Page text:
A: Decisions on Teaching Assistantships (TA's) are generally made by the CS graduate faculty as a whole. If you came here without a TA for your first semester, you almost definitely won't be able to get one for that semester (decisions have already been made). However, you can apply, sometime in the middle of your first semester (and in all subsequent semesters), to be considered for a TA starting in the next semester. Again, the faculty as a whole decides who gets TA positions. These decisions are based upon students' performance in the program so far, including your progress on your research (if any), your performance (not just grades!) in your courses, and other factors. Having an advisor who is willing to fight for you during the TA selection process is an important factor as well, so it is in your best interest to get yourself hooked up with an advisor as soon as you can. Be aware that students who do enter the program with TA support are currently required to complete a Masters Thesis (rather than a project or a comprehensive exam).
Some of our Research Assistantships (RA's) will go to the very best PhD candidates (most of whom will have already completed a Masters degree before coming to SUNY-Binghamton) who have applied to the program. These RA's will be used to attract top students to the department and our group. Generally, we look for outstanding academic performance (grades and GRE scores), real experience with distributed computing tools (CORBA, RMI, Globus, MPI, .Net, COM/DCOM, RPC, etc.), and some kind of real research experience (ideally, one or more published papers). Other RA positions will generally go to students with whom we're already familiar, most likely students who have already joined and proven themselves within the group, rather than to students who are new to the department or to the group.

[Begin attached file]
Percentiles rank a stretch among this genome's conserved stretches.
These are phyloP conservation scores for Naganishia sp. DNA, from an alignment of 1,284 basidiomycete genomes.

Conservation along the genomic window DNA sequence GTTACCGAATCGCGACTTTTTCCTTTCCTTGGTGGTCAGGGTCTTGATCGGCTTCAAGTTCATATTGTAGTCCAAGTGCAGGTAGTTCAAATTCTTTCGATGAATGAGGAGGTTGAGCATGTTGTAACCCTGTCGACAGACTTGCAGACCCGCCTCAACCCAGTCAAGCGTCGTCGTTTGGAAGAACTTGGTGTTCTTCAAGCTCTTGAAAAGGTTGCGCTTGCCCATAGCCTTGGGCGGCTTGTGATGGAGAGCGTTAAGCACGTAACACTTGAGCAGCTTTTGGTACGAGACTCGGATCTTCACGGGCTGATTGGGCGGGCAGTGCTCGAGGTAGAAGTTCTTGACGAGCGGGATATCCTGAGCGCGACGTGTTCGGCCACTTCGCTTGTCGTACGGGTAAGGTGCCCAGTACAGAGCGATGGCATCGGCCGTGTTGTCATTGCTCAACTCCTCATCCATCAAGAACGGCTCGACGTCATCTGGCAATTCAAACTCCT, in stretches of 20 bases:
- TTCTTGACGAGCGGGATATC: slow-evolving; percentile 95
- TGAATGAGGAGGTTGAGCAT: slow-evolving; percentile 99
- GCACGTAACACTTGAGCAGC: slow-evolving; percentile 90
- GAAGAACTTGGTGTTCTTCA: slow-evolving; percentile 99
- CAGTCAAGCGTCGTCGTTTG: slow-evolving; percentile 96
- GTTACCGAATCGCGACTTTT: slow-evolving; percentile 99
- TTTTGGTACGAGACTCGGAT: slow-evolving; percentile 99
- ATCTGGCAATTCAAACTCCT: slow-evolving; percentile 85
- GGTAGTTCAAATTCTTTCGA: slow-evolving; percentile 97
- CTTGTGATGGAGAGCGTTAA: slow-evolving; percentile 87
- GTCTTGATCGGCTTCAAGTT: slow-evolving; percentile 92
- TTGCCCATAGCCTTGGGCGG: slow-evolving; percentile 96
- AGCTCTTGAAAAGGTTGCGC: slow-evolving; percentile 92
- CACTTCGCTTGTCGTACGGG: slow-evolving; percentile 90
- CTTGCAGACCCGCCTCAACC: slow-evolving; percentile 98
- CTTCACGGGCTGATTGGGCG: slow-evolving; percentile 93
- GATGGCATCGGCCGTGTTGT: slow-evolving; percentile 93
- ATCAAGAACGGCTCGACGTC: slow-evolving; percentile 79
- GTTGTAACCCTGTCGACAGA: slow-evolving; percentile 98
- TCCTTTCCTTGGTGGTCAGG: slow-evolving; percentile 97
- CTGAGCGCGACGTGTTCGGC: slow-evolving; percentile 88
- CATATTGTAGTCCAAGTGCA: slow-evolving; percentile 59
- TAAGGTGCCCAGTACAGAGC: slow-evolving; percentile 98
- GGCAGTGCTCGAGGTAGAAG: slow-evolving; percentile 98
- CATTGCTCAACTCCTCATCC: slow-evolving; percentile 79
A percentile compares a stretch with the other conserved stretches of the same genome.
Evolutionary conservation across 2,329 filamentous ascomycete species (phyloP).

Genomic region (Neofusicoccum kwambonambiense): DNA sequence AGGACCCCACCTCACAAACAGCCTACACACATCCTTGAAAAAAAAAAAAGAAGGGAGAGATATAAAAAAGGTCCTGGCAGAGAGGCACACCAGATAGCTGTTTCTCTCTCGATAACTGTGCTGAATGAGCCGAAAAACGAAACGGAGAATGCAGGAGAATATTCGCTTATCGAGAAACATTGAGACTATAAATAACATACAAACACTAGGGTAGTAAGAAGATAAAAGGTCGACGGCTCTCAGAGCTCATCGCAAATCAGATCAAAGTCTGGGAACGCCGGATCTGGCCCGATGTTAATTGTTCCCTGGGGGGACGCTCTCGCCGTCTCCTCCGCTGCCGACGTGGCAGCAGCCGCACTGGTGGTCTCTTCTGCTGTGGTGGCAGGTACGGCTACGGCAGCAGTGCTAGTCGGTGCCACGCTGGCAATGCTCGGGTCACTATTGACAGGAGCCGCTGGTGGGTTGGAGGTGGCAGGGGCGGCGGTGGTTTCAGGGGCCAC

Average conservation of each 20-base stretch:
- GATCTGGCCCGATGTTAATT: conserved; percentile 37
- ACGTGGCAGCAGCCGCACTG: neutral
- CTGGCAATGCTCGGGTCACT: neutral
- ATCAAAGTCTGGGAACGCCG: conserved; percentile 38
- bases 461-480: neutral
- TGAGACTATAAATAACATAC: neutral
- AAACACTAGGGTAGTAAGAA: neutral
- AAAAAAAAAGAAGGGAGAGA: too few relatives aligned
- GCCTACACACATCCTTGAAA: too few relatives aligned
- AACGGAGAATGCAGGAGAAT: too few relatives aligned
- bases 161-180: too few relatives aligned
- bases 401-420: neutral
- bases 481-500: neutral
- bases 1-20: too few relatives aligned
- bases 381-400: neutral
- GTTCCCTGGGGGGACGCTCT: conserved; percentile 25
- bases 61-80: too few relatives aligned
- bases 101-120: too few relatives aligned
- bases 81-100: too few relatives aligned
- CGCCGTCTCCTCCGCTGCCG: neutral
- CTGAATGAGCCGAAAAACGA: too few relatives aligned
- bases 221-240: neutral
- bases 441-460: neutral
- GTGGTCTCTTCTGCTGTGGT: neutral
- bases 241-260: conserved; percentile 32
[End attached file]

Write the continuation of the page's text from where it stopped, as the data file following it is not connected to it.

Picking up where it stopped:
Where can I get an application to apply to your
department, and what are the
A: Both are available from the Graduate School, here.